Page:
On top of the odd pacing is a mostly bland story. The good guy runs through a bunch of trials to regain lost power and destroy the big baddie at the top of a tower. I will concede that the story is coherent and the writing isn’t bad by any means.
Still, nothing exceptionally interesting happened that kept me wanting to know what was going to happen next.
But the one bright spot of the story has to do with a former member of Shadow’s ninja clan known as Apparitor. He gives up everything that makes him human and aligns himself with the villainous Dr. Progen. As Shadow’s foil, this naturally makes Apparitor an interesting character.
Because of that, it becomes much easier to relate to Apparitor. Despite being corrupted by Dr. Progren, this former man is still exceptionally human in his devotion to his master.
Although the story is mostly forgetful, the gameplay — mainly the boss fights — will stick with me for a while. You start out with a simple slash attack and build on top of that foundation with eight different moves that use up your Spirit meter — Cyber Shadow’s equivalent to a magic meter.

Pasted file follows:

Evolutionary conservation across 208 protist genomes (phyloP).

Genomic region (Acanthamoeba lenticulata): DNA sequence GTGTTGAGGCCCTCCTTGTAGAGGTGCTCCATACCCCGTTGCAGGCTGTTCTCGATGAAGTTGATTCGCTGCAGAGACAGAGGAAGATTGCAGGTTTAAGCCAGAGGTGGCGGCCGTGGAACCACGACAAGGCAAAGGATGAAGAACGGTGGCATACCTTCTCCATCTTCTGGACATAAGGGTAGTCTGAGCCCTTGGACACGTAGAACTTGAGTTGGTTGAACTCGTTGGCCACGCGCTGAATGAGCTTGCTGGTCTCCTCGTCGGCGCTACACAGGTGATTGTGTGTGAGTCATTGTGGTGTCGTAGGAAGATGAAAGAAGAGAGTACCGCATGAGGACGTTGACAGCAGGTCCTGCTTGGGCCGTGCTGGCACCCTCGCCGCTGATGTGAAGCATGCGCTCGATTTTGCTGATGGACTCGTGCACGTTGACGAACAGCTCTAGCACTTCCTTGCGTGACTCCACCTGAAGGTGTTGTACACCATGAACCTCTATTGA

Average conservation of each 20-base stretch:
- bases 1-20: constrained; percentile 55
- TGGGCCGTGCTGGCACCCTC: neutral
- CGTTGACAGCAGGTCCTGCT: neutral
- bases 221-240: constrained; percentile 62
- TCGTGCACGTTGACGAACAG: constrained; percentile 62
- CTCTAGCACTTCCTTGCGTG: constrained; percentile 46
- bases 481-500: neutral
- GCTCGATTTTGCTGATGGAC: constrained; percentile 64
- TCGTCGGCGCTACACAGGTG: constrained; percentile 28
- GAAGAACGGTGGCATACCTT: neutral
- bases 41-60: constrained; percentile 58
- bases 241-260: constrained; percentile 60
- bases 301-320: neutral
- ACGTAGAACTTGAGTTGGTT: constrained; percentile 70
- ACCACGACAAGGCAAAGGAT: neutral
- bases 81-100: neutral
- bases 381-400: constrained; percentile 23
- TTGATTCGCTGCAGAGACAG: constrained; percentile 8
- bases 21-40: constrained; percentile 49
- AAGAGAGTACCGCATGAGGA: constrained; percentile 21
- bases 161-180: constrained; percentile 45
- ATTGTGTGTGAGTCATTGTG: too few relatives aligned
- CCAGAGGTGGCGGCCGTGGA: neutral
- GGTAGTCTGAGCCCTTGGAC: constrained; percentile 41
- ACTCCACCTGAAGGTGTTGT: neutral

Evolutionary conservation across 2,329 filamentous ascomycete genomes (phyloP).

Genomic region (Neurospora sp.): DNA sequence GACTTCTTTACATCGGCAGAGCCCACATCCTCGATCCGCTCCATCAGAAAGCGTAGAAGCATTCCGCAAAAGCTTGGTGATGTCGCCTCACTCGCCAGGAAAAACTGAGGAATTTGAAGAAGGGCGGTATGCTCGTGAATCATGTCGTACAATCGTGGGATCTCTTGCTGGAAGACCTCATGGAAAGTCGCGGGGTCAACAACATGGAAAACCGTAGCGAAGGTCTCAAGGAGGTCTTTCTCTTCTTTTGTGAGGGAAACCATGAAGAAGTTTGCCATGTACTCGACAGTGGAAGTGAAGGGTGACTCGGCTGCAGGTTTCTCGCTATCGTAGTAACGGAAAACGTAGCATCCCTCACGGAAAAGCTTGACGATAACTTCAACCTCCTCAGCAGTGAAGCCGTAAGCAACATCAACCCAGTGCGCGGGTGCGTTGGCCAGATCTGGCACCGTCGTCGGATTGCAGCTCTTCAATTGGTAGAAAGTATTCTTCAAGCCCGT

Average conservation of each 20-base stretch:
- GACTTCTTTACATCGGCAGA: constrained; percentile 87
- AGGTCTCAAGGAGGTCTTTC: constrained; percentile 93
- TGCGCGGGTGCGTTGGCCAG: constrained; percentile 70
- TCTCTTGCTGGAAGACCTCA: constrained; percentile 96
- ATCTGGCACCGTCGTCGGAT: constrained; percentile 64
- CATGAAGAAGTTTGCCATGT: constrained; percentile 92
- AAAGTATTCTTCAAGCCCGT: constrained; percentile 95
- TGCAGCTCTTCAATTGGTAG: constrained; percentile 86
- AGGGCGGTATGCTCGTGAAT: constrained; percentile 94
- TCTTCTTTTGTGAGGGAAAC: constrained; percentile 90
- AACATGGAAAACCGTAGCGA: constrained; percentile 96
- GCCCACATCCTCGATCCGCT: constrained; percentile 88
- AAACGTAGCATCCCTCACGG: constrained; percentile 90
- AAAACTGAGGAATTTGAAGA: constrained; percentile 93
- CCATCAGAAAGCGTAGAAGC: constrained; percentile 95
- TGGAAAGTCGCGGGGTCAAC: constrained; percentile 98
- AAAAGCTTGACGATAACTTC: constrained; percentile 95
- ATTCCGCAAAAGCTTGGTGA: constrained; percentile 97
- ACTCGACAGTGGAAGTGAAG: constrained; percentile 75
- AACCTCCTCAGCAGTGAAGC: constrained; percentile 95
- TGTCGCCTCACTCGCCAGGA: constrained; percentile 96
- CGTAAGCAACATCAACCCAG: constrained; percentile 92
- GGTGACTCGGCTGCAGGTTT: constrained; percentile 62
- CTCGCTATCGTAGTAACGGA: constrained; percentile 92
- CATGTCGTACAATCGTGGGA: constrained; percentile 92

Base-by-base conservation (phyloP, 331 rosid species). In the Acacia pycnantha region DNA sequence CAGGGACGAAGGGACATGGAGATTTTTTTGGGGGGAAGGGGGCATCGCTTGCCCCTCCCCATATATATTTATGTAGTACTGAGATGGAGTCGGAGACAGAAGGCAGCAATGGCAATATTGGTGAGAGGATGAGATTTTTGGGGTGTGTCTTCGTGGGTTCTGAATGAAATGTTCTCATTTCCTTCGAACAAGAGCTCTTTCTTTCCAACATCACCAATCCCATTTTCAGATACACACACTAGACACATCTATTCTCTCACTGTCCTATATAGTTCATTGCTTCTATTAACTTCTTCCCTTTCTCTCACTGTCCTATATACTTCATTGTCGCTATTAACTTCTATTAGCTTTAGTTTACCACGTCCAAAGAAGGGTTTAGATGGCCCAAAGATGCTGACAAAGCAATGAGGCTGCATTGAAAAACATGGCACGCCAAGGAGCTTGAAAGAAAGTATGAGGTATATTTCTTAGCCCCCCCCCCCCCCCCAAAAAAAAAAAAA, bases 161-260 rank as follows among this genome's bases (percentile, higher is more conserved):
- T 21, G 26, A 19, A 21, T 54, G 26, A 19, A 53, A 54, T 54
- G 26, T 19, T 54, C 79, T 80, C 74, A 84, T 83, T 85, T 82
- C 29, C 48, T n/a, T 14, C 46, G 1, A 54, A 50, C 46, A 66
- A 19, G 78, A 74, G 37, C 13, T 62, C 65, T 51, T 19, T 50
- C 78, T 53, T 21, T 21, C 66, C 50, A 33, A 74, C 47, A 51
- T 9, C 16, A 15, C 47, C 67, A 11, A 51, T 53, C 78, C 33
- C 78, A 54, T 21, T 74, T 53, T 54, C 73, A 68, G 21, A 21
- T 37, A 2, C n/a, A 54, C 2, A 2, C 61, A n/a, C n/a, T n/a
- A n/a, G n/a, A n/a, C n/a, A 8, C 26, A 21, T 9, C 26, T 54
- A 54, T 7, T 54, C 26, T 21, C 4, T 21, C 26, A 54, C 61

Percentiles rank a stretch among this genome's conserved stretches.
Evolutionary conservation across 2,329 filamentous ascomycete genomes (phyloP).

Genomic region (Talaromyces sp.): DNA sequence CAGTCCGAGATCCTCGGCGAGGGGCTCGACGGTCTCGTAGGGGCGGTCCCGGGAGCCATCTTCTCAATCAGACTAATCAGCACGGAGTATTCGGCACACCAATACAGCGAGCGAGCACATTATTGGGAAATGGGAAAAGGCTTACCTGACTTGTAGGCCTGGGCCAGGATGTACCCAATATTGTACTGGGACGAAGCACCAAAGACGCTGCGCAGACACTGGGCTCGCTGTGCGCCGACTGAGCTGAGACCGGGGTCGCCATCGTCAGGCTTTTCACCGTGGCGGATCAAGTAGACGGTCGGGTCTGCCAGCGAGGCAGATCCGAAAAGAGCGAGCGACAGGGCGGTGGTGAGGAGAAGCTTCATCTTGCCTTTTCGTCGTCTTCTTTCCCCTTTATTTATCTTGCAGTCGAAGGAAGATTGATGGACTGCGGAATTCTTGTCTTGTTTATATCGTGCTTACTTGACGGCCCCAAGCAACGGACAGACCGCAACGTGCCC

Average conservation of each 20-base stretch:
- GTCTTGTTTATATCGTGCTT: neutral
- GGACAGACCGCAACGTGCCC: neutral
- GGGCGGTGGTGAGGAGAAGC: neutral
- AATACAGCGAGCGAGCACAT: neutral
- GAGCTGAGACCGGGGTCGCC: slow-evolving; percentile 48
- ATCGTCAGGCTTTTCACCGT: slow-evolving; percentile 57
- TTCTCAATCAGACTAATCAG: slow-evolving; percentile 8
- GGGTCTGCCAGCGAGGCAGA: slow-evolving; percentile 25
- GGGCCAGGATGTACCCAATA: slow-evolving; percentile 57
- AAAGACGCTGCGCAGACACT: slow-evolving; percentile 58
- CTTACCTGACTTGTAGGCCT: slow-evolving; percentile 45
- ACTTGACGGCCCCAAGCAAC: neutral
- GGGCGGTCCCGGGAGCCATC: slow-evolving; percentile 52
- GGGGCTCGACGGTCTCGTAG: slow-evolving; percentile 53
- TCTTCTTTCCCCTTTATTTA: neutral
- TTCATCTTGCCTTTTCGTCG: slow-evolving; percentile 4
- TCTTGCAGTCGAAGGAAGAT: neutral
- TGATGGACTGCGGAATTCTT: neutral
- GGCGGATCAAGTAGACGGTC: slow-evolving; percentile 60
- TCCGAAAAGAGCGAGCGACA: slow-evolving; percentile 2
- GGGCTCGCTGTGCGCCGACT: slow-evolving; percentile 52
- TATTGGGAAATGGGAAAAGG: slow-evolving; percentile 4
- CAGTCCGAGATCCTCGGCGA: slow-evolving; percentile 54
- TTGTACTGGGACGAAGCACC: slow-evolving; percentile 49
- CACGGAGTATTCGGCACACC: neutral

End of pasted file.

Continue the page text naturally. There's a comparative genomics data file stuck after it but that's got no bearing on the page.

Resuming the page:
Shurikens, a midair downward strike, a dash strike, and a rising slash that launches fireballs upwards are just the beginning of the fun.
There are also multiple extremely enjoyable items you can pick up throughout levels or at checkpoints. These power-ups can extend your range, give you a shield that doubles as a projectile, turn enemy projectiles into SP for your Spirit meter, and more.
And I would be remiss to not mention the aptly named Swag Blade. This large shuriken orbits Shadow and can even be launched into enemies by hitting it. Clearing screens of enemies with this item feels so good. But all of these items are balanced out by their ability to be destroyed if you get hit too many times.